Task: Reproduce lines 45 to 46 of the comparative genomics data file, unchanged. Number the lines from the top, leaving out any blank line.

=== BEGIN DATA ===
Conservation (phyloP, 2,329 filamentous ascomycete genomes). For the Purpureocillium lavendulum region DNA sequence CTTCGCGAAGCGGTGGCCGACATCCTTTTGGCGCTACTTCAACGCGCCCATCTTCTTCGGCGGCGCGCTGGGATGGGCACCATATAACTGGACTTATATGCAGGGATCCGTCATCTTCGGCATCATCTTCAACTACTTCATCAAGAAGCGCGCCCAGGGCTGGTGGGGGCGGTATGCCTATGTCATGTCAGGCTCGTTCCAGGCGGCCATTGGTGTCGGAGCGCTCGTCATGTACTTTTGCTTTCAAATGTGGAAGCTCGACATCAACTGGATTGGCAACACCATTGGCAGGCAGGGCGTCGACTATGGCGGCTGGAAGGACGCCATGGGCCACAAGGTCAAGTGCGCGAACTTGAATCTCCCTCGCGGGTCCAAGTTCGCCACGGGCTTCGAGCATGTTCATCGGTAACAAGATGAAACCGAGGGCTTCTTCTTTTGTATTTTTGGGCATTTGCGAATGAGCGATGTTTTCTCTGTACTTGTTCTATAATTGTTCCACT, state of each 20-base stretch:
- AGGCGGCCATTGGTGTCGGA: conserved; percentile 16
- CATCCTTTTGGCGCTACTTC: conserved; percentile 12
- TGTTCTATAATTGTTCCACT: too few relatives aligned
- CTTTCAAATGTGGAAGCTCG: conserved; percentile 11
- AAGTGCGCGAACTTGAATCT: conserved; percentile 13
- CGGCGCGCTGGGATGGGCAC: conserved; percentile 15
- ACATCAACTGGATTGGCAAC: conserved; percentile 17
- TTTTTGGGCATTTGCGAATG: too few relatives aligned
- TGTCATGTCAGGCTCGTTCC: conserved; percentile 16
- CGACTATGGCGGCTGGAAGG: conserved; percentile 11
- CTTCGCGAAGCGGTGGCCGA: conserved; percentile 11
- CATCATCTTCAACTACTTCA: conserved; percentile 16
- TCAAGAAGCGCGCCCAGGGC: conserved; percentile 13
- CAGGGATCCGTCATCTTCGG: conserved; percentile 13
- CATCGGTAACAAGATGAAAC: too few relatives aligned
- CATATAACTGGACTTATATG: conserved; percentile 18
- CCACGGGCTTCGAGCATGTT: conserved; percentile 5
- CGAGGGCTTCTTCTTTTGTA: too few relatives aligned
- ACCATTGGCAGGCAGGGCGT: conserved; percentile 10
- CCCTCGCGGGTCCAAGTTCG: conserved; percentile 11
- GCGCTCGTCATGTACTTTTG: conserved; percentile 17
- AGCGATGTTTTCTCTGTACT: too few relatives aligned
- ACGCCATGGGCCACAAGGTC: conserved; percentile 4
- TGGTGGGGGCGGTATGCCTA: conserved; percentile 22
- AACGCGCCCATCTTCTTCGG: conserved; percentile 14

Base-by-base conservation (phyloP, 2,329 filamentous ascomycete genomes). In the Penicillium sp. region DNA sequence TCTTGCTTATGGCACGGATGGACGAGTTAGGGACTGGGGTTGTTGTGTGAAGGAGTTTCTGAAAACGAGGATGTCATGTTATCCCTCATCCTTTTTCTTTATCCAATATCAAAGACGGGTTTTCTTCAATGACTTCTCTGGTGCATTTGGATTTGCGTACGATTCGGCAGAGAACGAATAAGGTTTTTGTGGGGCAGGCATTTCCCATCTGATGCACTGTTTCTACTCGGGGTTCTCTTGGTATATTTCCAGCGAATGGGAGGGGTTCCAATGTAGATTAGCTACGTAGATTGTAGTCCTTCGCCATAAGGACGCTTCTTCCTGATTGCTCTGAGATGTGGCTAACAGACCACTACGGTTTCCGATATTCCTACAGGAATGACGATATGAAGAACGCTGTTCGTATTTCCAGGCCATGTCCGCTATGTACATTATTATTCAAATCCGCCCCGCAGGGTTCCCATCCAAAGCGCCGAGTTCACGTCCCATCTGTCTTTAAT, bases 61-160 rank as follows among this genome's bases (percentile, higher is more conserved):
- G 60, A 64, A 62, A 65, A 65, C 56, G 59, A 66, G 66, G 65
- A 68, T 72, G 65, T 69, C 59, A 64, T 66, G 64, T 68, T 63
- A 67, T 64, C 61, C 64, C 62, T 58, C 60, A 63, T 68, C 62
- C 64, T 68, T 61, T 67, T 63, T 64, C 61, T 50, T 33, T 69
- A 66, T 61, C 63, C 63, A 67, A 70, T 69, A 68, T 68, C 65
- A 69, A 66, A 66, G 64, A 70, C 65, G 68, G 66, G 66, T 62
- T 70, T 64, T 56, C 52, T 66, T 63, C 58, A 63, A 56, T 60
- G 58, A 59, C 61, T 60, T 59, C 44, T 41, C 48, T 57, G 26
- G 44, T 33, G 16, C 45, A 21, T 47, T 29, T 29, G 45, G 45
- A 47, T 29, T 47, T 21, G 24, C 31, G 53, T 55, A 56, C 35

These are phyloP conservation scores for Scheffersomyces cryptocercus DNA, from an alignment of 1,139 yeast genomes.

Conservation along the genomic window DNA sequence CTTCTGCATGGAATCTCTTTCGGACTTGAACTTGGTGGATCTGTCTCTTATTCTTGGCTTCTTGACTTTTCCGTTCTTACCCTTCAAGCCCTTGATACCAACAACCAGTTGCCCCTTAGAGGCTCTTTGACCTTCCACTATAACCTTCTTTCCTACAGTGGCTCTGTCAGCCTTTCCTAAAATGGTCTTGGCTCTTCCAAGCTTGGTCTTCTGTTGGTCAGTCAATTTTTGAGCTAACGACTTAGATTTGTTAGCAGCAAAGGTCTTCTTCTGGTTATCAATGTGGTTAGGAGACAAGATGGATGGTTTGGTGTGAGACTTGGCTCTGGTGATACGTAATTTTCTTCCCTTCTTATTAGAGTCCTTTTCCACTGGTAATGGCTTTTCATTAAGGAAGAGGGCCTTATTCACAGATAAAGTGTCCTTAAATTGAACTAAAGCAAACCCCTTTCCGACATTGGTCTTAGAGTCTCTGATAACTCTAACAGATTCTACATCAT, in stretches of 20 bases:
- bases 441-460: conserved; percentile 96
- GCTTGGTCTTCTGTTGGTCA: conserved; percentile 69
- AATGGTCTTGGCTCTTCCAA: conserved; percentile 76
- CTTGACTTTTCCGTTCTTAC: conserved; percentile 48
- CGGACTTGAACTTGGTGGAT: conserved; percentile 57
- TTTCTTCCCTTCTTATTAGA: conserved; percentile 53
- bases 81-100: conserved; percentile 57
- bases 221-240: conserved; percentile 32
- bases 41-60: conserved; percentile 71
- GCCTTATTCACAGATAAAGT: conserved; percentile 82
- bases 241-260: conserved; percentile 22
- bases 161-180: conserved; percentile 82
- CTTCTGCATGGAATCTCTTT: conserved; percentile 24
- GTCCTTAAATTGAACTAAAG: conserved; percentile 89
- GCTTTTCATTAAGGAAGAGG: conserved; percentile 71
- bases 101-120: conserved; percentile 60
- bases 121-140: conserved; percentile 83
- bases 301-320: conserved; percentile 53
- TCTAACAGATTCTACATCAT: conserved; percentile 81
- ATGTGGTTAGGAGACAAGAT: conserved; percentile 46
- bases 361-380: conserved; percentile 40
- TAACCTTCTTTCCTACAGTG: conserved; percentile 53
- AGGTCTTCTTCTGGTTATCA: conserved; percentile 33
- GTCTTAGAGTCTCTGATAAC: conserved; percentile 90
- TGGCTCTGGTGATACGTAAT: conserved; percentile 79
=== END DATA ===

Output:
- TTTCTTCCCTTCTTATTAGA: conserved; percentile 53
- bases 81-100: conserved; percentile 57